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Herbal Remedies for Migraine Headaches

Herbal Remedies for Migraine Headaches

Migraines are debilitating. The pain stops life: no engaging with family or friends, no work and no simple pleasures in life. The only refuge once a migraine attacks is a dark, quiet room. Hopefully, sleep brings relief.

There has been a 50% increase in the occurrence of migraines in the last 20 years. This is both alarming and hopeful. Why hopeful? Because if the increase in people suffering with migraines has increased recently, this means with proper care, the number can decrease.

Migraines, like any chronic illness, have a number of triggers. To find relief from migraine headaches, it is essential understand the patterns that trigger the headaches. Once the pattern is understood and the triggers discovered, herbs, dietary and lifestyle changes can be used to reduce the number and the severity of the migraines, quite possibly eliminate them all together.

Understanding the patterns of your migraines

To begin to understand the patterns of the migraine headache ask the following questions:

  • Are the headaches associated with certain foods, stress, lack of sleep, fluorescent lights, alcohol or premenstrual hormonal flux?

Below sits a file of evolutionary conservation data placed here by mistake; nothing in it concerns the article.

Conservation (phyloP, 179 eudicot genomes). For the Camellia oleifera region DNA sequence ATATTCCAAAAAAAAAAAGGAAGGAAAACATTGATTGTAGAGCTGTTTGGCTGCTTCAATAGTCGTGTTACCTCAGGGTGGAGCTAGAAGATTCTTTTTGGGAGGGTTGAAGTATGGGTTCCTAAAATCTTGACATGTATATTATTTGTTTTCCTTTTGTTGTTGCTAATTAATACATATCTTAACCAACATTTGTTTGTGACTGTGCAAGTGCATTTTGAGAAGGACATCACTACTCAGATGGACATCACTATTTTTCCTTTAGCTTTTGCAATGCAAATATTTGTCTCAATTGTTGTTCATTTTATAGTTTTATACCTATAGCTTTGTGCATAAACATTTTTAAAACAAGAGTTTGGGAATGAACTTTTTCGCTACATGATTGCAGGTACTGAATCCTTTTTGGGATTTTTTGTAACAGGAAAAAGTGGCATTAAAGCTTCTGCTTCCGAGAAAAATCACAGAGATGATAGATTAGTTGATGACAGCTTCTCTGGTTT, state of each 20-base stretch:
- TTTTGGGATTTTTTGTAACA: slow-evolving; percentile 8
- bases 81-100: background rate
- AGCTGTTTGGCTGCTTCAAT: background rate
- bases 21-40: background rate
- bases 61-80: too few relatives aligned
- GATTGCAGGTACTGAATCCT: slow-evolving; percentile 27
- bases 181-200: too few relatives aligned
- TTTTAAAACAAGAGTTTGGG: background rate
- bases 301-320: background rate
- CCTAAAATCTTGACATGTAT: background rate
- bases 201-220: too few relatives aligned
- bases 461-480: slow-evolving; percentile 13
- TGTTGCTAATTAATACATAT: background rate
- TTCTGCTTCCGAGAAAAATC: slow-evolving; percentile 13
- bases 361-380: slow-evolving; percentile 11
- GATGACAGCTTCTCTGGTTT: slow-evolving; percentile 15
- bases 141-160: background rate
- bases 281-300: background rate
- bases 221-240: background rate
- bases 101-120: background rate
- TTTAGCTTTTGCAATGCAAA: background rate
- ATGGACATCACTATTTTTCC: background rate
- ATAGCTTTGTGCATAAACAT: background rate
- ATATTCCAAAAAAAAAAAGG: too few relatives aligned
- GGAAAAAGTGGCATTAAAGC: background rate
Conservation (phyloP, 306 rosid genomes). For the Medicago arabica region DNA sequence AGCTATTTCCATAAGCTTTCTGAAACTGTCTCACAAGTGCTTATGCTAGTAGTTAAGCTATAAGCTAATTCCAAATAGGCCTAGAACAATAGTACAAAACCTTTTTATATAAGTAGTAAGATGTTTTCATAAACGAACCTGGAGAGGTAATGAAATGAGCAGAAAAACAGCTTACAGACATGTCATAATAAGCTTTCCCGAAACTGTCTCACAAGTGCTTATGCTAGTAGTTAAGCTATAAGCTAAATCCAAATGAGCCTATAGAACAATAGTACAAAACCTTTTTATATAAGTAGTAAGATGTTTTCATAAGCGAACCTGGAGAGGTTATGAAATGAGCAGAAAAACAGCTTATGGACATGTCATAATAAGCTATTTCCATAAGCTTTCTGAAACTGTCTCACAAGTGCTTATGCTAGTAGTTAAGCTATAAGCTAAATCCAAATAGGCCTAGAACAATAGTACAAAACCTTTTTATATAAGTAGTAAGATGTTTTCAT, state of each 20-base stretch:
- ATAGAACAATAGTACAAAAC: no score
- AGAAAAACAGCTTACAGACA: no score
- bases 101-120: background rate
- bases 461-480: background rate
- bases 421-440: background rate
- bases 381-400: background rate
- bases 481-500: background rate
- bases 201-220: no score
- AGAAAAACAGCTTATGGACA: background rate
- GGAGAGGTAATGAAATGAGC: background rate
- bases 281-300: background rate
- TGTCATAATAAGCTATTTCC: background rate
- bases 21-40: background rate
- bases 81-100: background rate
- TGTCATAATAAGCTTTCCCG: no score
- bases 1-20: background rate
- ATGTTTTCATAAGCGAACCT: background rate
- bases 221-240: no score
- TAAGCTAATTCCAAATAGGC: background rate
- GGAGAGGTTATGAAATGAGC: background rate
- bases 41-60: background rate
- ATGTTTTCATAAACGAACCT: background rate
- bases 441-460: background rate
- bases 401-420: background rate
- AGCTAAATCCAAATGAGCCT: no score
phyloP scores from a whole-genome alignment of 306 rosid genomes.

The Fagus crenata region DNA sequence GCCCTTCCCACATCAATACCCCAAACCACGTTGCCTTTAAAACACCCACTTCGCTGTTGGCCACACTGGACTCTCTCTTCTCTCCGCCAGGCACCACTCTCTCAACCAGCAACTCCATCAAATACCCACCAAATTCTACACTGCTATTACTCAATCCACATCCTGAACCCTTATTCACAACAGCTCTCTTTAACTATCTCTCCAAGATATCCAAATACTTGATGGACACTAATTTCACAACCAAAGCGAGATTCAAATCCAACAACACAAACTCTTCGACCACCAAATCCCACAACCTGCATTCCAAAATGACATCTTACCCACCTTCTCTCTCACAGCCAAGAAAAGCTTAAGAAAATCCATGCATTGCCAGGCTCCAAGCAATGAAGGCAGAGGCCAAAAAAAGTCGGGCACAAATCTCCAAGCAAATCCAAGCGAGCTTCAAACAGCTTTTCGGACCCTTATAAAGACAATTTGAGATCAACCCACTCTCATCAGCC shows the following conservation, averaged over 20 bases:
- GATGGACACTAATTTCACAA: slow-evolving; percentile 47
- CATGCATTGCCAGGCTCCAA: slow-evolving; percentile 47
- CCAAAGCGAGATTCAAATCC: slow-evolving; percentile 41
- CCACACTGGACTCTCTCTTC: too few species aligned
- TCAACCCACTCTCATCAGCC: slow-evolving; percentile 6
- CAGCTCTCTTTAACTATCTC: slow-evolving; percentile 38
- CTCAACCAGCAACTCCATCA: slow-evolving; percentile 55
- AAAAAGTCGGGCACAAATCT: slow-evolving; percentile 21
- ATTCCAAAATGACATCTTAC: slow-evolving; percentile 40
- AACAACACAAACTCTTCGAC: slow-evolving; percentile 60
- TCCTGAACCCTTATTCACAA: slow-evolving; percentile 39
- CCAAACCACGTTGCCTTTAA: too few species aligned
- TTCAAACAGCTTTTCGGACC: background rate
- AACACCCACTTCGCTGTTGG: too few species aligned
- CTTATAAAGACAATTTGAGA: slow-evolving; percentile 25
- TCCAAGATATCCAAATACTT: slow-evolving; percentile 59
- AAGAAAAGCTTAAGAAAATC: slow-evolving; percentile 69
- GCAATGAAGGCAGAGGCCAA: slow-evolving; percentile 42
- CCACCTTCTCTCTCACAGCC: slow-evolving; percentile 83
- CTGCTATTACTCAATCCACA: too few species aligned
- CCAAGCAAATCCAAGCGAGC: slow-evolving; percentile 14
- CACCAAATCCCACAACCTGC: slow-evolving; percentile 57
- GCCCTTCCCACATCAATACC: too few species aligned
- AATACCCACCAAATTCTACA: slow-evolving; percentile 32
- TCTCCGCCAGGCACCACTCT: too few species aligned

• Do migraines run in the family?
  • Are they associated with weather changes?
  • What is the mood of the person experiencing the headaches?
  • What is their personality?
  • What events lead up to the headache?
  • How is the pain eased?

Try to keep a record of the events surrounding each headache to help you reveal the headaches’ pattern and possible causes.

Making changes to relieve your migraines

Frequently dietary changes are necessary to relieve migraines.

The primary food culprits of migraines are chocolate, aged cheese and red wine, processed meats containing nitrates and foods containing monosodium glutamate (MSG). Many find white sugar will bring on a migraine, even a day or two after it has been consumed.

One person I know wakes with a migraine if she eats a banana before bed.

Other foods associated with migraines are avocadoes, tomatoes, dairy products and canned fish.

Stress, or pushing yourself to accomplish too many things, for a prolonged time (or during a difficult period in your life) contributes to the frequency of migraine headaches.

Often it requires two or more triggers to come together to ignite migraine’s pain. For example: you have been pushing yourself all day to meet a deadline and at the evening you drink some red wine to ease your tension. The two triggers combine produces the migraine.

Exercise to help you avoid migraines

Regular exercise can reduce the numbers and severity of migraines. Current research suggests fluctuating serotonin levels are a contributing factor to migraine pain. Exercise increases and helps the body maintain serotonin levels. Exercise, that is non-competitive and focuses on releasing tension are the most effective, for example gentle yoga or Tai chi.